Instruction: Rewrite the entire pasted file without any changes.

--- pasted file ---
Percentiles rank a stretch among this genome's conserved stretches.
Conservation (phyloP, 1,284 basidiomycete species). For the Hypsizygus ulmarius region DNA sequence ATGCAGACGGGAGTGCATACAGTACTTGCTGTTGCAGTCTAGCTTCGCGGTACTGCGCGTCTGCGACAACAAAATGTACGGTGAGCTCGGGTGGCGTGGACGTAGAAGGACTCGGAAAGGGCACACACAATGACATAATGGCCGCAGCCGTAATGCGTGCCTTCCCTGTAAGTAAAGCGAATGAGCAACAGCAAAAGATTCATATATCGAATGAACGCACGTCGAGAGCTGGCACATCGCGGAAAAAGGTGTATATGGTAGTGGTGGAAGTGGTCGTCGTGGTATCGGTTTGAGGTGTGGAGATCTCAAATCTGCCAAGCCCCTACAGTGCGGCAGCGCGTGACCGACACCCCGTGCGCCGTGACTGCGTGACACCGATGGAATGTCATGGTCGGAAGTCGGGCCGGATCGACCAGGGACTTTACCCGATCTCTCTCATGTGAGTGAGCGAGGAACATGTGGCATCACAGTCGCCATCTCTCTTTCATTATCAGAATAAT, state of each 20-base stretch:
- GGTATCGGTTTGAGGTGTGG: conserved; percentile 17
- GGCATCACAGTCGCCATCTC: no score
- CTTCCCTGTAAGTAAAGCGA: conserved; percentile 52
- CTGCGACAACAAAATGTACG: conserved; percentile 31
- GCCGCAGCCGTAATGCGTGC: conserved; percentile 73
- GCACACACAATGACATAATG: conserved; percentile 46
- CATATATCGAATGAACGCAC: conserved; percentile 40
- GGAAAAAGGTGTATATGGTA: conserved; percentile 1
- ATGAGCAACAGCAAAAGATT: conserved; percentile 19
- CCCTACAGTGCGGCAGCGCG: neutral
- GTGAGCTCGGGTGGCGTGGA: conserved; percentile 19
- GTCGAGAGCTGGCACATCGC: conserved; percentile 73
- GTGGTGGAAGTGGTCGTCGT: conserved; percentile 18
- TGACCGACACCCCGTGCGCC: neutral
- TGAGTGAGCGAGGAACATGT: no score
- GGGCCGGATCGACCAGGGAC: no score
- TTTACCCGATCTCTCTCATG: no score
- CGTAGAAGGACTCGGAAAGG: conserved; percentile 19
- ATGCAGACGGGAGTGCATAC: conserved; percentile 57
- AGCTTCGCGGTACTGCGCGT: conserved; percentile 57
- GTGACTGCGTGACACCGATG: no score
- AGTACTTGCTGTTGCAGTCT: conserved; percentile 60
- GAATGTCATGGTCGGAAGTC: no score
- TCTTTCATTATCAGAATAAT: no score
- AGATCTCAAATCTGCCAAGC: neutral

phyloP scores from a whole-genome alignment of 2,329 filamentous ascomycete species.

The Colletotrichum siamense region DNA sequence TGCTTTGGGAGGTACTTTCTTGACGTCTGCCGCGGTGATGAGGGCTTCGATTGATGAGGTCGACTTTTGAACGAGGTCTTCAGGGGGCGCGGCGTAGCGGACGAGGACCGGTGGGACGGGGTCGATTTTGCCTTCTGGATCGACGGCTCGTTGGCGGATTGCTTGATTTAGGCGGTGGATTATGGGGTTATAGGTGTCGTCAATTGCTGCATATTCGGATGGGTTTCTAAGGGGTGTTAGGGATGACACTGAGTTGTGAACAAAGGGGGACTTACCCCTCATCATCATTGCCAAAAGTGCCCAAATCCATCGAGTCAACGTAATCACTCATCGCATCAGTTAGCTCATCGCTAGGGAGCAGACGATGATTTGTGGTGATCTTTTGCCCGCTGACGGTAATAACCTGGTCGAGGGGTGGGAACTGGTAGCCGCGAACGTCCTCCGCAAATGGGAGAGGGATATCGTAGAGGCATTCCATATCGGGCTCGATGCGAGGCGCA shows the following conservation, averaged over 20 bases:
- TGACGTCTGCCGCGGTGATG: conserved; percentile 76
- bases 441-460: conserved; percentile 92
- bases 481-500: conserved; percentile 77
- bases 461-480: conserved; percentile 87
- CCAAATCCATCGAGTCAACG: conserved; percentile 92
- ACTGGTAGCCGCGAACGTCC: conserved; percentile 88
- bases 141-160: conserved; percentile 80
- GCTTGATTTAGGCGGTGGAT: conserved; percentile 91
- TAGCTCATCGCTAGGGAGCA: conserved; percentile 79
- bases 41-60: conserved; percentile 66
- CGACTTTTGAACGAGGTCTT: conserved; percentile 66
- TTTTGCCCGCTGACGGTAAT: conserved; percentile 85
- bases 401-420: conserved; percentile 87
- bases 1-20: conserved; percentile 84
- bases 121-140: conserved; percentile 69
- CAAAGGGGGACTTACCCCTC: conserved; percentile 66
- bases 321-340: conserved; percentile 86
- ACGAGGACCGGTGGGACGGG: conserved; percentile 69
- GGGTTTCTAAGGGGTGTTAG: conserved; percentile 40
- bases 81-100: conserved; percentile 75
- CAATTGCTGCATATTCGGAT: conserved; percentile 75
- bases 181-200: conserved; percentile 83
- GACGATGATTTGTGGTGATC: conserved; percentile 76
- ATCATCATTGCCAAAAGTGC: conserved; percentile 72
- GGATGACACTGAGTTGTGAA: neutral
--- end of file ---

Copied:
Percentiles rank a stretch among this genome's conserved stretches.
Conservation (phyloP, 1,284 basidiomycete species). For the Hypsizygus ulmarius region DNA sequence ATGCAGACGGGAGTGCATACAGTACTTGCTGTTGCAGTCTAGCTTCGCGGTACTGCGCGTCTGCGACAACAAAATGTACGGTGAGCTCGGGTGGCGTGGACGTAGAAGGACTCGGAAAGGGCACACACAATGACATAATGGCCGCAGCCGTAATGCGTGCCTTCCCTGTAAGTAAAGCGAATGAGCAACAGCAAAAGATTCATATATCGAATGAACGCACGTCGAGAGCTGGCACATCGCGGAAAAAGGTGTATATGGTAGTGGTGGAAGTGGTCGTCGTGGTATCGGTTTGAGGTGTGGAGATCTCAAATCTGCCAAGCCCCTACAGTGCGGCAGCGCGTGACCGACACCCCGTGCGCCGTGACTGCGTGACACCGATGGAATGTCATGGTCGGAAGTCGGGCCGGATCGACCAGGGACTTTACCCGATCTCTCTCATGTGAGTGAGCGAGGAACATGTGGCATCACAGTCGCCATCTCTCTTTCATTATCAGAATAAT, state of each 20-base stretch:
- GGTATCGGTTTGAGGTGTGG: conserved; percentile 17
- GGCATCACAGTCGCCATCTC: no score
- CTTCCCTGTAAGTAAAGCGA: conserved; percentile 52
- CTGCGACAACAAAATGTACG: conserved; percentile 31
- GCCGCAGCCGTAATGCGTGC: conserved; percentile 73
- GCACACACAATGACATAATG: conserved; percentile 46
- CATATATCGAATGAACGCAC: conserved; percentile 40
- GGAAAAAGGTGTATATGGTA: conserved; percentile 1
- ATGAGCAACAGCAAAAGATT: conserved; percentile 19
- CCCTACAGTGCGGCAGCGCG: neutral
- GTGAGCTCGGGTGGCGTGGA: conserved; percentile 19
- GTCGAGAGCTGGCACATCGC: conserved; percentile 73
- GTGGTGGAAGTGGTCGTCGT: conserved; percentile 18
- TGACCGACACCCCGTGCGCC: neutral
- TGAGTGAGCGAGGAACATGT: no score
- GGGCCGGATCGACCAGGGAC: no score
- TTTACCCGATCTCTCTCATG: no score
- CGTAGAAGGACTCGGAAAGG: conserved; percentile 19
- ATGCAGACGGGAGTGCATAC: conserved; percentile 57
- AGCTTCGCGGTACTGCGCGT: conserved; percentile 57
- GTGACTGCGTGACACCGATG: no score
- AGTACTTGCTGTTGCAGTCT: conserved; percentile 60
- GAATGTCATGGTCGGAAGTC: no score
- TCTTTCATTATCAGAATAAT: no score
- AGATCTCAAATCTGCCAAGC: neutral

phyloP scores from a whole-genome alignment of 2,329 filamentous ascomycete species.

The Colletotrichum siamense region DNA sequence TGCTTTGGGAGGTACTTTCTTGACGTCTGCCGCGGTGATGAGGGCTTCGATTGATGAGGTCGACTTTTGAACGAGGTCTTCAGGGGGCGCGGCGTAGCGGACGAGGACCGGTGGGACGGGGTCGATTTTGCCTTCTGGATCGACGGCTCGTTGGCGGATTGCTTGATTTAGGCGGTGGATTATGGGGTTATAGGTGTCGTCAATTGCTGCATATTCGGATGGGTTTCTAAGGGGTGTTAGGGATGACACTGAGTTGTGAACAAAGGGGGACTTACCCCTCATCATCATTGCCAAAAGTGCCCAAATCCATCGAGTCAACGTAATCACTCATCGCATCAGTTAGCTCATCGCTAGGGAGCAGACGATGATTTGTGGTGATCTTTTGCCCGCTGACGGTAATAACCTGGTCGAGGGGTGGGAACTGGTAGCCGCGAACGTCCTCCGCAAATGGGAGAGGGATATCGTAGAGGCATTCCATATCGGGCTCGATGCGAGGCGCA shows the following conservation, averaged over 20 bases:
- TGACGTCTGCCGCGGTGATG: conserved; percentile 76
- bases 441-460: conserved; percentile 92
- bases 481-500: conserved; percentile 77
- bases 461-480: conserved; percentile 87
- CCAAATCCATCGAGTCAACG: conserved; percentile 92
- ACTGGTAGCCGCGAACGTCC: conserved; percentile 88
- bases 141-160: conserved; percentile 80
- GCTTGATTTAGGCGGTGGAT: conserved; percentile 91
- TAGCTCATCGCTAGGGAGCA: conserved; percentile 79
- bases 41-60: conserved; percentile 66
- CGACTTTTGAACGAGGTCTT: conserved; percentile 66
- TTTTGCCCGCTGACGGTAAT: conserved; percentile 85
- bases 401-420: conserved; percentile 87
- bases 1-20: conserved; percentile 84
- bases 121-140: conserved; percentile 69
- CAAAGGGGGACTTACCCCTC: conserved; percentile 66
- bases 321-340: conserved; percentile 86
- ACGAGGACCGGTGGGACGGG: conserved; percentile 69
- GGGTTTCTAAGGGGTGTTAG: conserved; percentile 40
- bases 81-100: conserved; percentile 75
- CAATTGCTGCATATTCGGAT: conserved; percentile 75
- bases 181-200: conserved; percentile 83
- GACGATGATTTGTGGTGATC: conserved; percentile 76
- ATCATCATTGCCAAAAGTGC: conserved; percentile 72
- GGATGACACTGAGTTGTGAA: neutral